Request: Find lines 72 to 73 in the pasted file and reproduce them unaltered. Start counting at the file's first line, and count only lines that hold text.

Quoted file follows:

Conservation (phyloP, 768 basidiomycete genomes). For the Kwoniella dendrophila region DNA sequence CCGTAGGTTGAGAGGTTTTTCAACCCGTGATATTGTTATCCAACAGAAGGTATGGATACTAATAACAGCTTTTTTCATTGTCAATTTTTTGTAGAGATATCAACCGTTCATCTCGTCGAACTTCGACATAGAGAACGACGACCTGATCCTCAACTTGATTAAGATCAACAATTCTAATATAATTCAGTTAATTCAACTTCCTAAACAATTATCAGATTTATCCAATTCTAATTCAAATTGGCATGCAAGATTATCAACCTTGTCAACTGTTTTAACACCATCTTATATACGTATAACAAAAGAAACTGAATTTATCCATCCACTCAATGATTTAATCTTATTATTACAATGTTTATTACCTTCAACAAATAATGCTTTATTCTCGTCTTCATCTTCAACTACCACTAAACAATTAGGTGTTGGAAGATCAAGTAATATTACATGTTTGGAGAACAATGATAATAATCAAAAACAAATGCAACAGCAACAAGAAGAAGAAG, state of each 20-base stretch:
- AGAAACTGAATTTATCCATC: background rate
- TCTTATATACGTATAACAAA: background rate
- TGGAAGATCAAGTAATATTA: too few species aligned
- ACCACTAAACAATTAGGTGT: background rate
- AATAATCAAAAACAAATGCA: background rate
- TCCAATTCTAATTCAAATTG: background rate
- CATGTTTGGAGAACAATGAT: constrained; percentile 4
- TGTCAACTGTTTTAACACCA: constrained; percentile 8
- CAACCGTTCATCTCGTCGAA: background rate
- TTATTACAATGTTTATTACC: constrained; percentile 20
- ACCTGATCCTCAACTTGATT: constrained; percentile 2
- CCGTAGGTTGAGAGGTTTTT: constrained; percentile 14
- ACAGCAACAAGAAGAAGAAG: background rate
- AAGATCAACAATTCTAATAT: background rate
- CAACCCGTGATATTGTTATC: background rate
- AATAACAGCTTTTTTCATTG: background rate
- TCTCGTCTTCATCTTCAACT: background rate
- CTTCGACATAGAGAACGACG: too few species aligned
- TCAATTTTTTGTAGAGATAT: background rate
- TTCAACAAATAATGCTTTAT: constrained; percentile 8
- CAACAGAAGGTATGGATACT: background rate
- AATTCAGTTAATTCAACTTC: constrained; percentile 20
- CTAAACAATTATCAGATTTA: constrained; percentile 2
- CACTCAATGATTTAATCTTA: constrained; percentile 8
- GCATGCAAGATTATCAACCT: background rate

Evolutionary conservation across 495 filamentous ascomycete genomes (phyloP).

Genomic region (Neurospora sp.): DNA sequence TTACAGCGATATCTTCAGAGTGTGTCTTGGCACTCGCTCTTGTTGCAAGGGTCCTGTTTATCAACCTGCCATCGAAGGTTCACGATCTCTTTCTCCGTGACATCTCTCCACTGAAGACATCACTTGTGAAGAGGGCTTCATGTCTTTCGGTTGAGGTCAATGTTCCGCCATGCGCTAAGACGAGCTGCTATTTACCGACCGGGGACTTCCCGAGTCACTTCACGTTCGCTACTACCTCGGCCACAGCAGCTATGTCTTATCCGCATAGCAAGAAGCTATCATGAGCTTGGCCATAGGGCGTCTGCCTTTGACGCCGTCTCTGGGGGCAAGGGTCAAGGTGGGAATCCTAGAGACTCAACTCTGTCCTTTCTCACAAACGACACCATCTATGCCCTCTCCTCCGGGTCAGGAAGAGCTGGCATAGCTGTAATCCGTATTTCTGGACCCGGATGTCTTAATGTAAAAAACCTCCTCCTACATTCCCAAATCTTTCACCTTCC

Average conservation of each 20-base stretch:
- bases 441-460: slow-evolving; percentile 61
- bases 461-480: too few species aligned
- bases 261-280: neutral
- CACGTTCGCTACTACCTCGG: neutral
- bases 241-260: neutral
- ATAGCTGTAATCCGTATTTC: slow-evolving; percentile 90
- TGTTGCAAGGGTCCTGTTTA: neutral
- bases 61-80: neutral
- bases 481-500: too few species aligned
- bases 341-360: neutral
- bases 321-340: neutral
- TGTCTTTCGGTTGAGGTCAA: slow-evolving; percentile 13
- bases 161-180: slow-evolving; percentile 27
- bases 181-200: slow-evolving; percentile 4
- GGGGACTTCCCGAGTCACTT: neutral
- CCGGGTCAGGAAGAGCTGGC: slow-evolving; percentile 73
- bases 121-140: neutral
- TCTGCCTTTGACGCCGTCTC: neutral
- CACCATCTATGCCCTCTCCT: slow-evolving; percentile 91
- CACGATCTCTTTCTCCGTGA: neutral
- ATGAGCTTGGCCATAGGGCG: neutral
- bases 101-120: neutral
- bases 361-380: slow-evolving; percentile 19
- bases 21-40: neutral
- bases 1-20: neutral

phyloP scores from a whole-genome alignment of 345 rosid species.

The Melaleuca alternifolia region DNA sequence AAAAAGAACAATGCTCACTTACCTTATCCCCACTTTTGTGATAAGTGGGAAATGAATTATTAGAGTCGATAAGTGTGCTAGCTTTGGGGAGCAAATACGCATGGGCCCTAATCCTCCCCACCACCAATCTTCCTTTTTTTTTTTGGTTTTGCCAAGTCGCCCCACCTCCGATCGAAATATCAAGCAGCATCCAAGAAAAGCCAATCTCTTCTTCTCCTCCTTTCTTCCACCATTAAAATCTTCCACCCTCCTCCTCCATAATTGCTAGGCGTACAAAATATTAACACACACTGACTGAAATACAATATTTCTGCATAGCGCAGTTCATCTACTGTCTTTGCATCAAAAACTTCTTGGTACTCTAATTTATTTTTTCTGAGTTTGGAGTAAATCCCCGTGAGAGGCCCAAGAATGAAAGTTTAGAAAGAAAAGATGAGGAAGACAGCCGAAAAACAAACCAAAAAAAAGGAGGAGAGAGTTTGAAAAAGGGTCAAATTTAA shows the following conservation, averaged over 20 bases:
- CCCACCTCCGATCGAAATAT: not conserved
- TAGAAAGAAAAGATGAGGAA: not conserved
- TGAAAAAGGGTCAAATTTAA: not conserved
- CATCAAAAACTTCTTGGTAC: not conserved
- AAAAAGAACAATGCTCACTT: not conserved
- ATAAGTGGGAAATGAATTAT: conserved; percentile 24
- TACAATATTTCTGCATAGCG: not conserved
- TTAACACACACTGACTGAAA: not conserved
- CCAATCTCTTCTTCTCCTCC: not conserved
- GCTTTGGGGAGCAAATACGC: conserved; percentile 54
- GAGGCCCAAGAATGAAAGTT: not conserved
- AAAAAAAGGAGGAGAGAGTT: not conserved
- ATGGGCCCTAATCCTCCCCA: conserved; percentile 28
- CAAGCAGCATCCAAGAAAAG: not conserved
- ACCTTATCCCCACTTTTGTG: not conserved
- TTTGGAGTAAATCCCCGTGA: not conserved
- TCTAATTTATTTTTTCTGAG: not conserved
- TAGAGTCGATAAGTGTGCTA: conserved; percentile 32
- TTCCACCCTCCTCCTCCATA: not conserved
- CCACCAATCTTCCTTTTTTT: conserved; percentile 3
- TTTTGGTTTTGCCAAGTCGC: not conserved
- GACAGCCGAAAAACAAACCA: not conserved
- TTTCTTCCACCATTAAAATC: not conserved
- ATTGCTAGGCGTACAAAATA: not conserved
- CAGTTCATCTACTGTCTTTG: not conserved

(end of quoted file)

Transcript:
- TTTGGAGTAAATCCCCGTGA: not conserved
- TCTAATTTATTTTTTCTGAG: not conserved